Sadly, the 2014 Mac Mini, which received a refresh at the same time, has soldered in RAM which is not upgradeable, it can only be ordered with 8 Gb or 16 GB from the factory (4GB, 8 GB or 16 GB on the entry level model) The stock hard drive is a 5400 RPM model, which makes the 1 TB Fusion Drive (1TB hard drive plus a small SSD drive) or SSD options pretty much mandatory if you are looking to put the Mini into any high performance application. Between the 16 GB option and the higher performance drive option, the Mini’s previously low price balloons to well over CAN$1,100.
Apple Mac Mini 2014
The entry level Mini with a small 1.4 GHz processor is strictly for budget use with non-demanding applications; like the entry level iMac introduced earlier, the machine uses a low-power CPU (the weakest processor released by Apple in some time) and is aimed at schools and students with a minimal budget.
Thunderbolt drive news
Apple has left Firewire and adopted Thunderbolt as their recommended high speed connection for external hard drives (and monitors and other devices). With the Late-2013 “tubular” MacPro, Apple is making it quite explicit that there is no longer any place for drives internally in Macintosh computers. In the mean time Intel has been quietly promoting the inclusion of Thunderbolt into higher end PC motherboards and workstations.
Thunderbolt is a Intel development with cooperation from Apple, which extends the PCI-e bus to an external interface and includes connectivity for DisplayPort graphics signals. The speed that it provides for data transfer is of particular interest to media production professionals (Video editing, music recording, animation) and for scientific, graphic, and other large data set applications. The extension of the PCI-e bus also opens the door for high performance external video and processing acceleration cards such as the Red Rocket, AJA Kona, Black Magic, Bluefish, DeltaCast, Matrox Mojito.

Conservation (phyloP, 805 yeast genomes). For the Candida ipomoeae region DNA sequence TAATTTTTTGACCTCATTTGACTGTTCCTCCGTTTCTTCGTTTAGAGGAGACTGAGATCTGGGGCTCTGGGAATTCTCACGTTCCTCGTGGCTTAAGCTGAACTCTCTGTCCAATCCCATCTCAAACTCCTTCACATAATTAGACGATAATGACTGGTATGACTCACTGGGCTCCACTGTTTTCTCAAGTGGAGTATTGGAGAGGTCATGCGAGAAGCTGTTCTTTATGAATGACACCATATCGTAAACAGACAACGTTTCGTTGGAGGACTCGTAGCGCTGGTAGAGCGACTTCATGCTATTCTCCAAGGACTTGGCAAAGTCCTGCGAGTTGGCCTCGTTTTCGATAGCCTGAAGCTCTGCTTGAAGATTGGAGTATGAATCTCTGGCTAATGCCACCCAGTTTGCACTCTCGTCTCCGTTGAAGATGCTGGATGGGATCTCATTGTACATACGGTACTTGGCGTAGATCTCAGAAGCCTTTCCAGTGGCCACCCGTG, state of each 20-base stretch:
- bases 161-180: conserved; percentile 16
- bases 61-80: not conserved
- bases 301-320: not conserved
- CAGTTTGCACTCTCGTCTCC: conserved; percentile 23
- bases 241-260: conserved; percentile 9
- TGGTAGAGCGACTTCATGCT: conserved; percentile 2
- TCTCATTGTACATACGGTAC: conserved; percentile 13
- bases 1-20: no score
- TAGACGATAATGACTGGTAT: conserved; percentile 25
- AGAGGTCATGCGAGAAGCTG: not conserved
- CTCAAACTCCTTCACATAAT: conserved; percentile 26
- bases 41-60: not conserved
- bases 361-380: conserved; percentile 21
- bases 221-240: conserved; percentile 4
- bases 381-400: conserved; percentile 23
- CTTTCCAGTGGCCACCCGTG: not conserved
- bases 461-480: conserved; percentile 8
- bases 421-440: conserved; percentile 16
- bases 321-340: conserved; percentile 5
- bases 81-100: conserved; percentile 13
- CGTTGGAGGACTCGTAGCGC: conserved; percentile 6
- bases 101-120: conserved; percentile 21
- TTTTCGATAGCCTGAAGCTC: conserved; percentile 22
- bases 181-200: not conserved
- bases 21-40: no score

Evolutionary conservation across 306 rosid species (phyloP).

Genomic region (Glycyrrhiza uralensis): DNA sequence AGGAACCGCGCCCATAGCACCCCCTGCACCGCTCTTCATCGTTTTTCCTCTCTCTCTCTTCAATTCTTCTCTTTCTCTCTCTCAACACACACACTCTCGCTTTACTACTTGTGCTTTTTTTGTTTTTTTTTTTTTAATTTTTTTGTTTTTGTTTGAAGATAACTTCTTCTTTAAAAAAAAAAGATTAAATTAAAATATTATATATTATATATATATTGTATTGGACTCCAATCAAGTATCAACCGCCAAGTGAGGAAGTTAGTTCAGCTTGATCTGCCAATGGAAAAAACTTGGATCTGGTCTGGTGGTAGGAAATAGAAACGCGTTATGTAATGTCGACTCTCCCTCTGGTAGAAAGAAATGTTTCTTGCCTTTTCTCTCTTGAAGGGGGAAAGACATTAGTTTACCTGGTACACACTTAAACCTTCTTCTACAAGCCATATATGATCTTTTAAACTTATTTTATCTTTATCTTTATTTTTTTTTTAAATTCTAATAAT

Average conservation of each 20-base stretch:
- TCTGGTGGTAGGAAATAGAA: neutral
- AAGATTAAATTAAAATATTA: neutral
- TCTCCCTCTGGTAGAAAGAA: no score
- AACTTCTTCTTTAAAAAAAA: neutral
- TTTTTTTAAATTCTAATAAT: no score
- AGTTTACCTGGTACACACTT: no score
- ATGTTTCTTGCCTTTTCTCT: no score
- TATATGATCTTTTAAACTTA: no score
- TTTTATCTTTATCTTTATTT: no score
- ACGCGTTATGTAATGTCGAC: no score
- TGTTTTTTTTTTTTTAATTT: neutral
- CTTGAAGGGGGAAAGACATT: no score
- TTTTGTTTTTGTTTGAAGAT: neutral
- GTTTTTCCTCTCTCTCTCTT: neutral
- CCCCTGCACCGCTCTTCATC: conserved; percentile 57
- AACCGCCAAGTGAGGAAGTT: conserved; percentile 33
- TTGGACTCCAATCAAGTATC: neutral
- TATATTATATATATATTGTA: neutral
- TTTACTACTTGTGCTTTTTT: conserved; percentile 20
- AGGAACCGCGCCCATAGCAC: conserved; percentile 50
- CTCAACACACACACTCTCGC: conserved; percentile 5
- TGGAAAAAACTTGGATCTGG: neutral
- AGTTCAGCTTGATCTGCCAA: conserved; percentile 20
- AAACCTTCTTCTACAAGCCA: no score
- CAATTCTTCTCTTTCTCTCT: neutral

Thunderbolt hard drives and enclosures were slow to come to market but a number of models are now shipping. Thunderbolt products do remain pricey as the chipset adds a premium over the cost of USB 3.0 drives. As chipsets become more common and manufacturers get competitive we should start to see the prices creeping down.
Here is a quick review of what is available as of Oct 15 2014
The Thundertek/PX-Q6G is a promising development, a Thunderbolt to eSATA solution which actually supports Port Multiplier, for up to 20 external hard drives (in four 5 bay eSATA enclosures). You do have to purchase the Thunderbolt cable and the eSATA enclosures or external drives separately. Unfortunately the Thundertek has only a single Thunderbolt port, making it a terminal device (no daisy chaining) and does not come with the Thunderbolt cable.
The ThunderTek/PX is a Thunderbolt to PCI-e slot external chassis for Macintosh machines with Thunderbolt ports, it can take a PCI-e half-length card. In combination with the SeriTek/Q6G 4-external-port eSATA card, it creates a Thunderbolt to eSATA 4 port solution, the combination is called the Thundertek/PX-Q6G. The ThunderTek/PW version is the same but is PC compatible as well as Mac compatible.
The eSATA Hub Thunderbolt series did ship earlier than most of its competitors, and offers two eSATA ports. Sadly, it is not Port Multiplier compatible, so it supports at most 2 external eSATA drives. It does have two Thunderbolt ports for daisy chaining, which is a plus, but no cable. CanadaRAM LaCie ESata Hub Thunderbolt series 9000186 Link
LaCie eSATAHub Thunderbolt
LaCie eSATAHub TB back
LaCie is shipping their 2Big Thunderbolt external drives, which have 2 x 3.5″ drives in a RAID pair within the Thunderbolt enclosure, these come with the Thunderbolt cable and dual Thunderbolt ports.
The 5Big Thunderbolt has 5 drives in a RAID configuration. These can be configured as a RAID 0, or by using Apple’s Disk Utility, they can be formatted either as RAID 1 mirrored pairs (2 pairs plus one independent drive, or one pair and three independent drives), or as 5 independent drives.